A new report from the UN Office of the High Commissioner for Human Rights says Moscow is committing grave abuses in Crimea, including enforced disappearances, the imposition of Russian citizenship and the deportation of prisoners.
Russian state agents have committed serious abuses in Crimea, including torture, the UN warned on Monday. The human rights situation in the annexed peninsula has "significantly deteriorated" under Moscow's occupation, the rights office said.
Russia annexed the Black Sea peninsula from Ukraine in March 2014, soon after the overthrow of Ukraine's pro-Russian president Viktor Yanukovych following mass protests in Kiev.
In a new assessment, the UN Office of the High Commissioner for Human Rights said it had documented "grave human rights violations, such as arbitrary arrests and detentions, enforced disappearances, ill-treatment and torture, and at least one extra-judicial execution."
Several Western countries imposed sanctions on Russia after its move, punishing it for the annexation.
And Kiev accuses Moscow of backing the pro-Russian insurgency in Ukraine's industrial east, in a conflict that has claimed more than 10,000 lives since April 2014.
Call for investigation
In Monday's report, the UN Office of the High Commissioner for Human Rights called on Moscow to respect its obligations as an occupying power. The OHCHR demanded Moscow investigate all cases of alleged torture, abductions and killings involving members of the Russian security forces and Crimean self-styled "self-defence" units.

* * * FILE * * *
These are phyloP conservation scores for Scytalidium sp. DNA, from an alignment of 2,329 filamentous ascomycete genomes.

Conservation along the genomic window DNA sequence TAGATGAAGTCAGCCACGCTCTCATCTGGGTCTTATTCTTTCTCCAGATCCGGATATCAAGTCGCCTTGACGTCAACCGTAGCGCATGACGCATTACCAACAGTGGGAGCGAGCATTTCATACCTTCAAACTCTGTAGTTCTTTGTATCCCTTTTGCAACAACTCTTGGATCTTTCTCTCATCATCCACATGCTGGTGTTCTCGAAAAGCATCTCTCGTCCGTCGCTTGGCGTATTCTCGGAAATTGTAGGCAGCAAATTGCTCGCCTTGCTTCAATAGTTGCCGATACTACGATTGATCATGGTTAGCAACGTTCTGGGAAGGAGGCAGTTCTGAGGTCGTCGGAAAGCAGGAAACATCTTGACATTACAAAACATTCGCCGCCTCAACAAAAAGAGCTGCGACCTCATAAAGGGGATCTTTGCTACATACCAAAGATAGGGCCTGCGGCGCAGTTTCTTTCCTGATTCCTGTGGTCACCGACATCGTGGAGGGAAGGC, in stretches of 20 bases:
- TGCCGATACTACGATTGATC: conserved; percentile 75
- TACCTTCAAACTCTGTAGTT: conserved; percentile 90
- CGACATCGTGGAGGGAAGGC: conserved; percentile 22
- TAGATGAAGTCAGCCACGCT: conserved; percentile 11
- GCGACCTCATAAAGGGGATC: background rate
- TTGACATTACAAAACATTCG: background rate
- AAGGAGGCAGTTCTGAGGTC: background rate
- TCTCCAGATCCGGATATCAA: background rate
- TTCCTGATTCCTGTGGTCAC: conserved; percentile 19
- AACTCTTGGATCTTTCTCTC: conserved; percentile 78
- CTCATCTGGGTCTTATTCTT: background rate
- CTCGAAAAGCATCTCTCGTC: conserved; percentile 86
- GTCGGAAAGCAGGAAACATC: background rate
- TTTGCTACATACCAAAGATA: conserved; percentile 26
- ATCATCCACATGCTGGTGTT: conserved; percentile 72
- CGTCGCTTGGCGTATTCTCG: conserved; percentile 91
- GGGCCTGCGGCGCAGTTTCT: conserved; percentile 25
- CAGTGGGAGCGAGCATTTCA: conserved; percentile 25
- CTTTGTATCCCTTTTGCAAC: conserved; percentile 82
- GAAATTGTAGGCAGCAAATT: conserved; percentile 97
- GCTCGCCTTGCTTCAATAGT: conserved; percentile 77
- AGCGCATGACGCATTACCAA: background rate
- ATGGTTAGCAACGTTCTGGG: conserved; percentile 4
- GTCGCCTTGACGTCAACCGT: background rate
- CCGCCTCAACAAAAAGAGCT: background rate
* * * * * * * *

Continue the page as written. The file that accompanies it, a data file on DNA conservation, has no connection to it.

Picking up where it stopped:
"There is an urgent need for accountability for human rights violations and abuses and for providing the victims with redress," UN rights chief Zeid Raad al Hussein said in a statement.
Hundreds of prisoners have been illegally transferred from Crimea to Russian prisons, according to the report, which added that at least three detainees had died after failing to receive adequate medical care in custody.
Imposition of citizenship
The report further condemned Moscow's decision to substitute Ukrainian laws with Russian ones, and also to force people to adopt Russian citizenship.
Civil servants have had to renounce Ukrainian citizenship or face the sack, while Crimea residents who do not legally qualify as Russians have in effect become foreigners in their own local areas, the UN said.
Such people "cannot own agricultural land, vote and be elected, register a religious community, apply to hold a public meeting, hold positions in the public administration" or even register their car, the UN probe found.
"Education in the Ukrainian language has almost disappeared from Crimea," it added.
Human rights investigators were not permitted to enter Crimea, so the report is based on interviews conducted from mainland Ukraine.